Twentieth Century Fox, 1967, 100 minutes
Cast: Jason Robards, George Segal, Ralph Meeker, Jean Hale and Clint Ritchie
Screenplay: Howard Browne
Associate Producer: Paul Rapp
Producer: Roger Corman
Director: Roger Corman
Al Capone had been brought to Chicago from New York in late 1919 to help Johnny Torrio, his mentor, operate a network of brothels and gambling establishments. The introduction of Prohibition, which made it illegal to manufacture, sell or transport intoxicating liquor, on January 16, 1920 was a godsend to the numerous gangsters in Chicago. Capone’s willingness to employ violence combined with Torrio’s business sense and contacts in city hall ensured that their outfit became one of the dominant gangs. Torrio negotiated an agreement among the various gangs to cooperate, rather than pursue bloody and meaningless squabbles over territory, but it fell apart in late 1924.
The resulting Beer Wars drove Torrio to hand over the business to Capone, as open warfare broke out between Capone’s syndicate, supported by the Sicilian gangs, and the Irish gangs, loosely allied with Polish and Jewish gangsters. The war took a deadly toll on both sides, and Capone himself barely survived several assassination attempts. By late 1926, enough people had died that another truce was arranged. Capone’s syndicate had become the alpha gang, controlling half of the city, and he even played a leading role in ensuring the re-election of a mayor who could be relied on to ignore the astonishingly lucrative business of selling people alcohol. Embracing his fame, Capone became the symbol of the lawlessness in Chicago, which attracted the attention of the federal government.
By 1929, the gangs of Chicago operate more than 21,000 speakeasies, and Bugs Moran’s North Side Gang is slowly forcing speakeasies to switch from Capone to Moran. Capone is furious that his advisers believe that a war to stop Moran from moving into their territory would be bad business. Frank Nitti, Capone’s right-hand man, thinks that a hit on Moran would be difficult to arrange but rising young gun Jack McGurn has a plan, so he is given the job.
The North Side Gang had been in near-constant war with Capone for the past five years, and the two previous leaders of the gang, Dian O’Banion and Hymie Weiss, had both been killed by Capone’s men, so Moran wants revenge and more territory. Against the wishes of his advisers, Moran allies with Joe Aiello, a minor gangster who can help them assassinate Patsy Lolardo, president of the Unione Siciliane, which was a front for the Mafia. Meanwhile, McGurn is preparing a complex trap that will destroy Moran’s gang on St. Valentine’s Day.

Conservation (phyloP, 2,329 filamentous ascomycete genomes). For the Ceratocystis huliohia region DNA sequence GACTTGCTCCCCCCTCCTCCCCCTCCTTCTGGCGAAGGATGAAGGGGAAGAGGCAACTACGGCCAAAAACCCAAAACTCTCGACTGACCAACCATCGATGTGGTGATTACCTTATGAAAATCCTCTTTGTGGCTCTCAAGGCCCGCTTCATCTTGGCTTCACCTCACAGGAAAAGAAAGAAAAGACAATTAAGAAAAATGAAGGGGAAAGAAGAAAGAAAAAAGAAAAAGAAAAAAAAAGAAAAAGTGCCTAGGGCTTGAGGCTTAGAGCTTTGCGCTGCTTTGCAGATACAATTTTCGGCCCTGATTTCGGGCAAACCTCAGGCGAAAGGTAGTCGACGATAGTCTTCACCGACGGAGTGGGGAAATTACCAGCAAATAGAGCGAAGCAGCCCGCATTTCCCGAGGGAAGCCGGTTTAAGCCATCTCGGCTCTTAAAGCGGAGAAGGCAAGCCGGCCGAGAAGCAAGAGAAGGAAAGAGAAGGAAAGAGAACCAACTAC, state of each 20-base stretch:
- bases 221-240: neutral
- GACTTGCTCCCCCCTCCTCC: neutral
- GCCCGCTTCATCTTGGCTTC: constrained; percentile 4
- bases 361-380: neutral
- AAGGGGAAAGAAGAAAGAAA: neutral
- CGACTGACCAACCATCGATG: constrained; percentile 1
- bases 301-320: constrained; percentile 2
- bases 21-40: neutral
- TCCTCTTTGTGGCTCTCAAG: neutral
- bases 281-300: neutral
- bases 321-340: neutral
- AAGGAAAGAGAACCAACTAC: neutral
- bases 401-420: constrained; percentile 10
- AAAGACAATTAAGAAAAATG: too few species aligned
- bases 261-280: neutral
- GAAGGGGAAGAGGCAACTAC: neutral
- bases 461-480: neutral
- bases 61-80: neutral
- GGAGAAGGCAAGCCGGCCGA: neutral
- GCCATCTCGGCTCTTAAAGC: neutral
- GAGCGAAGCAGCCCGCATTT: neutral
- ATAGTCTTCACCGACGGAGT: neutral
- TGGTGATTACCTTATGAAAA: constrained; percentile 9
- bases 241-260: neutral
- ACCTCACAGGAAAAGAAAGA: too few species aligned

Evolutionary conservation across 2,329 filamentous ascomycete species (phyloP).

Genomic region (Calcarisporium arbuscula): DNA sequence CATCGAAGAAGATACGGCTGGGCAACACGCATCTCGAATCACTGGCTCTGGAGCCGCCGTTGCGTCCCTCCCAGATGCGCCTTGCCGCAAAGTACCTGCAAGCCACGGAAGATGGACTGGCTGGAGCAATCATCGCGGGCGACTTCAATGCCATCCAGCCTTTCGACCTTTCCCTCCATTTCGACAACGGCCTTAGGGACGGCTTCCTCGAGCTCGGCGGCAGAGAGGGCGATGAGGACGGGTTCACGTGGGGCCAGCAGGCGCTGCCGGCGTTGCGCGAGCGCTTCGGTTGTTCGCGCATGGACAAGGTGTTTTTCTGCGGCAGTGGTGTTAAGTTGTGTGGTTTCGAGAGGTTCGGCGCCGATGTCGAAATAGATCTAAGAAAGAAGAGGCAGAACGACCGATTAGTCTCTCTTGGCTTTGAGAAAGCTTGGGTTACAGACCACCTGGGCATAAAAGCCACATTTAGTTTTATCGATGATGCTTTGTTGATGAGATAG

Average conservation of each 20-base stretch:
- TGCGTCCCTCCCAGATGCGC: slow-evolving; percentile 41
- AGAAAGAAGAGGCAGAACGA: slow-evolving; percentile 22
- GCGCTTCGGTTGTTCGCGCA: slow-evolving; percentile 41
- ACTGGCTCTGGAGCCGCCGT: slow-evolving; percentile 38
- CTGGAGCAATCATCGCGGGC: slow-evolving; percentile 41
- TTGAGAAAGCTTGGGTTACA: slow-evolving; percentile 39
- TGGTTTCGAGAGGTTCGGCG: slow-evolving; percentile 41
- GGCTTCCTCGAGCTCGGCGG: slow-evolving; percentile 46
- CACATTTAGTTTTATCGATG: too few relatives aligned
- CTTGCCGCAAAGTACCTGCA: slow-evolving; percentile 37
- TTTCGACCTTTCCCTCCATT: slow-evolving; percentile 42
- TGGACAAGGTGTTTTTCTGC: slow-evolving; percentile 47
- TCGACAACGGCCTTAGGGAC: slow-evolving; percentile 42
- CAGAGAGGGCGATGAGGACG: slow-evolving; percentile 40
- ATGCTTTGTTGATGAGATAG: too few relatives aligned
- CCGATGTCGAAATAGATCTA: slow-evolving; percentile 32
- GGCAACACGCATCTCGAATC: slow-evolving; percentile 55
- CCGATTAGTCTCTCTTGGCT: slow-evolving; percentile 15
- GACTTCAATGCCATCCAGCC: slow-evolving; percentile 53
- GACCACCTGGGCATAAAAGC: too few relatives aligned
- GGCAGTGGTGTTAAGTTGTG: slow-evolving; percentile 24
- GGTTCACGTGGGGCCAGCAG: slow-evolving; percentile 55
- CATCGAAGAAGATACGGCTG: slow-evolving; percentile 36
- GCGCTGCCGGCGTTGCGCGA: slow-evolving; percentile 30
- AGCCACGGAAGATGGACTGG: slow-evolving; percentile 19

The opening narration states that “The motion picture you are about to see is a factual rendition of the events leading up to and the results of one of the most violent days in American history. Every character and event depicted is based upon the truth.” This statement is a bit overdone. Unfortunately, American history is filled with bloody days that were much more violent than the massacre.
The narration explains that following the introduction of Prohibition, the underworld rose up and fought amongst itself. “Open periods of gang warfare are followed by peace treaties and attempts at consolidation and monopoly, each of which is shattered as new warfare erupts,” which is a good analysis of the real situation.
Capone is incorrectly described as having no criminal record, when he had actually been arrested a couple of times, and had avoided prison only because the witnesses all experienced unexplained memory loss. However, it is true that he had become the dominant gangster in Chicago by 1929, and the portrayal of his power is accurate, including the constant presence of intimidating bodyguards and the widespread corruption of City Hall and the police. Furthermore, Capone did associate with many of the city’s elite and he did have a mansion in Miami.
Jake “Greasy Thumb” Guzik was the real gang’s accountant, but he was a pear-shaped mass of blubber, not the tall, well-dressed, confident man in the movie. Liquor sales and distribution were the responsibility of Capone’s brother Ralph, who has been ignored by the script, not Guzik. Conflict between Guzik and Capone over the gang’s direction seems unlikely, since Guzik was one of Capone’s closer friends and Capone even killed a man who had humiliated him. The screen McGurn is a young brown-noser hoping to move up in the gang, but McGurn was already one of Capone’s top lieutenants by then.